With apologies to novelist John Updike, the dressing room was soggy, the Oilers were exhausted.
None was more fatigued than defenceman Igor Ulanov, slouched at his stall, wearing a towel and a look of weary resignation that the Oilers late-season playoff push had fallen short. "Nice tie," Ulanov said when a visitor approached. "That is happy tie, springtime tie."
That is Ulanov, as open and human in difficult circumstances as he is tough and competitive, but there was, understandably, precious little happiness in the Oilers locker room after the Canucks eliminated them from the playoffs on Saturday night.
"It feels pretty bad," Ulanov said. "You know, all the guys deserve to play in the playoffs, especially the young guys.
"It would be nice for them to get a taste of the playoff games, the atmosphere and all that stuff. But they have a long career ahead of them and I'm sure that the next year will probably be a different year."
That much we know. With the collective bargaining agreement between the NHL and the NHL Players' Association set to expire on Sept. 15, the 2004-05 NHL season may not come off at all, which would certainly be different.
It may well be necessary in order to rearrange the economic framework of the NHL so that teams like the Oilers can reasonably expect not merely to make the playoffs, but have a reasonable chance to compete and advance to the later rounds.
The Oilers believed that had they found a way to squeak into the post-season tournament this year, they would have had a good chance to advance, and maybe they would have.
But if that's true, a big reason why would have been Petr Nedved, Oilers general manager Kevin Lowe's plum trade deadline acquisition. The rangy centre with the nasty wrist shot jolted the Oilers' moribund power play in the direction of respectability, gave the club a front-rank pivot to assemble a first line around and provided his teammates with a genuine reason to believe in their playoff chances.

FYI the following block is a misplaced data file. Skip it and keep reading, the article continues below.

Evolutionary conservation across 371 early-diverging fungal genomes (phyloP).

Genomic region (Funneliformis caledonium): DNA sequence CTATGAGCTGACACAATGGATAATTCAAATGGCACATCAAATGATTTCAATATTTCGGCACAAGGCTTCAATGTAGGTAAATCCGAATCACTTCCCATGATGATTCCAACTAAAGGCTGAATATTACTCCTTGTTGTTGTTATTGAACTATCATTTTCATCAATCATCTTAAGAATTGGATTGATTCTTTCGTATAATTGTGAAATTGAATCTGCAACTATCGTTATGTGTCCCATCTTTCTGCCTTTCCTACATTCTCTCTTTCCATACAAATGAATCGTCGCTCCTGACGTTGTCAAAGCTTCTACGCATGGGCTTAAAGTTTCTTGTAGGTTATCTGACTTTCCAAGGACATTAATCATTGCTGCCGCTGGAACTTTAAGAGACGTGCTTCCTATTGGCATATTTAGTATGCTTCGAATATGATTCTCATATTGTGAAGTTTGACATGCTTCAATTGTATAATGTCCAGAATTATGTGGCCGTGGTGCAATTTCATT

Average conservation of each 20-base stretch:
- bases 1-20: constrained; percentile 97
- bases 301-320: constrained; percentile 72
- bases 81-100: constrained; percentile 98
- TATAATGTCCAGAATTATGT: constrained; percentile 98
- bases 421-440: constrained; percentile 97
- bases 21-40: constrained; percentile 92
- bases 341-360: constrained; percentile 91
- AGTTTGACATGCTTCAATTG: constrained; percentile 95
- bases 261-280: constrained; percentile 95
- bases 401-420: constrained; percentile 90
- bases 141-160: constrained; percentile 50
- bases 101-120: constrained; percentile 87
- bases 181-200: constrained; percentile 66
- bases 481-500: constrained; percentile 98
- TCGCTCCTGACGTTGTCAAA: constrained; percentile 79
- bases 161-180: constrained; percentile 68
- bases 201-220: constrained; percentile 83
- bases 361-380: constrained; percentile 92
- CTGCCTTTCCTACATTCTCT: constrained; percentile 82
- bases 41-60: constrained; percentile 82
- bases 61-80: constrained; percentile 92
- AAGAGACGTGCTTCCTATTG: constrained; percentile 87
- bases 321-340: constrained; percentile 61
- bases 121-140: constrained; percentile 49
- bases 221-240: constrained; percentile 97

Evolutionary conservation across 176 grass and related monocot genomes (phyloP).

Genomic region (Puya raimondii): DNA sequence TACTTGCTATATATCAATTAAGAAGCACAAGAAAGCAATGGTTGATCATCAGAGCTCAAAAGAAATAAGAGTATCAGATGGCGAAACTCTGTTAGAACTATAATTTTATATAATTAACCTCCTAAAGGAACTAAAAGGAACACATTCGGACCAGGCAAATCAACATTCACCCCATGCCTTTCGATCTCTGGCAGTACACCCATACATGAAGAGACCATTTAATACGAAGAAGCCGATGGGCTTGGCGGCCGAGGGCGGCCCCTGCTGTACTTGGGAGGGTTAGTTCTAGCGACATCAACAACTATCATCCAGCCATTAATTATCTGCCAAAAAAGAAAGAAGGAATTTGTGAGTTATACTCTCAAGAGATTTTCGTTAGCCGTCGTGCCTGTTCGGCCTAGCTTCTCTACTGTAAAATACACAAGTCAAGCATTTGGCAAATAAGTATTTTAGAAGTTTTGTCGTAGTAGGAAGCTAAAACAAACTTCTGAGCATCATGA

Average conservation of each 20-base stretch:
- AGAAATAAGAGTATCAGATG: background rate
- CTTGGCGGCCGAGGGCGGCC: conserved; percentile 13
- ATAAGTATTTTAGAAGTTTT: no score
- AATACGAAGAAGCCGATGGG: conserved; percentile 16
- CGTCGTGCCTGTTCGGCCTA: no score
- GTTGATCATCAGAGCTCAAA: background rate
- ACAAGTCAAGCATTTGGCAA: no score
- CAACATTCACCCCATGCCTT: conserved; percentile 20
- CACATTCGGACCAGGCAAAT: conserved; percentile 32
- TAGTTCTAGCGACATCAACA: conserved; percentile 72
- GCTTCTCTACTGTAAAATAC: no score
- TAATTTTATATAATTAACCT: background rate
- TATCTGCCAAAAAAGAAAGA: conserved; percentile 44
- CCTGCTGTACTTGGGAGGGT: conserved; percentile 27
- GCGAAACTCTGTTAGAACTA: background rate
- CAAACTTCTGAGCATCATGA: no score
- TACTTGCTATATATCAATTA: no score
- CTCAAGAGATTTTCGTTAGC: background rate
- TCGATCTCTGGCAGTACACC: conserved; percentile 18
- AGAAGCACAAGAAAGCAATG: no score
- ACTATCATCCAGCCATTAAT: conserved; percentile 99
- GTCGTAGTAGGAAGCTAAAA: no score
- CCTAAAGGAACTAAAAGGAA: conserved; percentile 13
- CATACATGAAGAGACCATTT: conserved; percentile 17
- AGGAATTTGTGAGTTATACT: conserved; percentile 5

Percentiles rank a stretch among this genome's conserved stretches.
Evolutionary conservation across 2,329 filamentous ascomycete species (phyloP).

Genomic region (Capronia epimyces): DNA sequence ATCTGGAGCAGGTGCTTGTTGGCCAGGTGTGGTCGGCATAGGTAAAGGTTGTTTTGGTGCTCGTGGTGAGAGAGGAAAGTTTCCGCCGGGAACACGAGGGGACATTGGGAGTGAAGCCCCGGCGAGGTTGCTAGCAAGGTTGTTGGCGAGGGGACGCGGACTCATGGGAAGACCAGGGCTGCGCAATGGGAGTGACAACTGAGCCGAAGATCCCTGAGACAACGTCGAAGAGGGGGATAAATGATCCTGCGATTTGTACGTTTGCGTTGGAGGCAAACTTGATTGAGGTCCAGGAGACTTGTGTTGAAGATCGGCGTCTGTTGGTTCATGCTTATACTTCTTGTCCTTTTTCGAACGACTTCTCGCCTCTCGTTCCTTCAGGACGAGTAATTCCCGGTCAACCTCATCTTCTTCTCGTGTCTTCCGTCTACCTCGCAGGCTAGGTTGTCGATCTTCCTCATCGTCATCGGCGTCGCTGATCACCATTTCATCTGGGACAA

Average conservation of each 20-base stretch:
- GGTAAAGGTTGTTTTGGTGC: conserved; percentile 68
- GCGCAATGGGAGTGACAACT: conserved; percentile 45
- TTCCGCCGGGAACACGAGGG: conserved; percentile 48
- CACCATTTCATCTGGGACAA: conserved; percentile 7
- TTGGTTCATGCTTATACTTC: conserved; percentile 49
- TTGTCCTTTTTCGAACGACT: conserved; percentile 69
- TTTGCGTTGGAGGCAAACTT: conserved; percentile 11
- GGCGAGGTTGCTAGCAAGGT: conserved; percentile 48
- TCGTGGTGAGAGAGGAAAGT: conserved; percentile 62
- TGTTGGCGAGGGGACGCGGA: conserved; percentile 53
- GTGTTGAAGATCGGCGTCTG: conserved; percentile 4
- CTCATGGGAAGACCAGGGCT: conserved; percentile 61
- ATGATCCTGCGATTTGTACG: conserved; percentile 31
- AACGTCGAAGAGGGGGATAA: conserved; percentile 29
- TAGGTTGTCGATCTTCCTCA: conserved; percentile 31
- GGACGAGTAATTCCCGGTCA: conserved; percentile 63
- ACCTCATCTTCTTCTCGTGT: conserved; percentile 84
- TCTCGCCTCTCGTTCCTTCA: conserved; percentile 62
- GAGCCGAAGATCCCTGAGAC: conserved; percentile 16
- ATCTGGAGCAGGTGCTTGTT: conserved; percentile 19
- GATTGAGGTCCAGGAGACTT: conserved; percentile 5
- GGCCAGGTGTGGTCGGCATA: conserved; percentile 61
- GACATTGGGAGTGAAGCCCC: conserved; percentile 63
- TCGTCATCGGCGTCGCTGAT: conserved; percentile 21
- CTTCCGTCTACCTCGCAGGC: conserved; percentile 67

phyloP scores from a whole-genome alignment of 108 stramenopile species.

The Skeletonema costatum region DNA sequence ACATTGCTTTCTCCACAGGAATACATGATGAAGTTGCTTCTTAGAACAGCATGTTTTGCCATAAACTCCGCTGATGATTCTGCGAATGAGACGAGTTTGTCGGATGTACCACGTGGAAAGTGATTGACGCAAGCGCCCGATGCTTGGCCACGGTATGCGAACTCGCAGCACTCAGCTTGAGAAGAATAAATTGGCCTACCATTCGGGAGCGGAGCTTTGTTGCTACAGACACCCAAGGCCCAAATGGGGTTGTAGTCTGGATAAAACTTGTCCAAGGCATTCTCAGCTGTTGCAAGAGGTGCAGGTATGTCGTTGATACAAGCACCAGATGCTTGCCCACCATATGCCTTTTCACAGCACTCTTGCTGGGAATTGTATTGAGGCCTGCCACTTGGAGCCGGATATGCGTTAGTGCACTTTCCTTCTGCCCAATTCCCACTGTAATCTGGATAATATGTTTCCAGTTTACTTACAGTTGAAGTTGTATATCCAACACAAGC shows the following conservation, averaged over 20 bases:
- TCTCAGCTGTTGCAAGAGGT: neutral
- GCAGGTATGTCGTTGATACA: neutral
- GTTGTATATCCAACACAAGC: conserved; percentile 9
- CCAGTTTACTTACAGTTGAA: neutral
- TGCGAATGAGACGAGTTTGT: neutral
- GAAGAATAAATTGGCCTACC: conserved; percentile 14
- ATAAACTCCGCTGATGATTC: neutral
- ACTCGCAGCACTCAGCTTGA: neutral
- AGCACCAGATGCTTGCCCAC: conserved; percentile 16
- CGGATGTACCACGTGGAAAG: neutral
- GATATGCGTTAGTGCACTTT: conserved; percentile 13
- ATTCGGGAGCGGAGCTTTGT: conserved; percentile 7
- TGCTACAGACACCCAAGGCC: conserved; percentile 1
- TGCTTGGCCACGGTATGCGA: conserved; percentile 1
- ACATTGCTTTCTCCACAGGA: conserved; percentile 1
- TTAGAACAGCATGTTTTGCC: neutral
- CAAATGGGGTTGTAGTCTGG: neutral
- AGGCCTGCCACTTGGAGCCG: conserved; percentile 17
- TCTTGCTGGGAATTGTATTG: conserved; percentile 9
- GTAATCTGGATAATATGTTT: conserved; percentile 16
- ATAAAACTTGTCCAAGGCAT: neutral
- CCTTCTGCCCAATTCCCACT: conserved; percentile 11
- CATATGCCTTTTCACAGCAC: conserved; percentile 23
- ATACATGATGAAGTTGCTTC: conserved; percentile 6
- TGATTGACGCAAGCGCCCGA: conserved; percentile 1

He also demonstrated that Lowe was dead right in his apparent assessment that Mike Comrie was not the centre to build a team around. Leaving aside the messy handling of the Comrie salary dispute, you watched Nedved and realized what an elite centre is. The ability gap between the two is significant.
After Nedved's arrival, the Oilers very nearly hauled themselves out of a deep trough that took most of a mediocre season to dig. Had they succeeded, the bad memories would have been erased, or certainly eased.
Nedved, of course, did this at little cost to the Oilers, since the spendthrift New York Rangers were picking up what remained of his $5-million salary, a number the Oilers cannot afford. Still, the Oilers want to keep Nedved, even if Lowe has to get creative about it.
The challenge for the NHL is to find a way for all 30 teams to have a crack at players like Nedved, which, in simple terms, is what the CBA negotiations, if they ever get going, will be all about.
The theory is that by installing a salary cap between $30 million and $40 million US, many teams will have to off-load high-end talent to stay under the cap.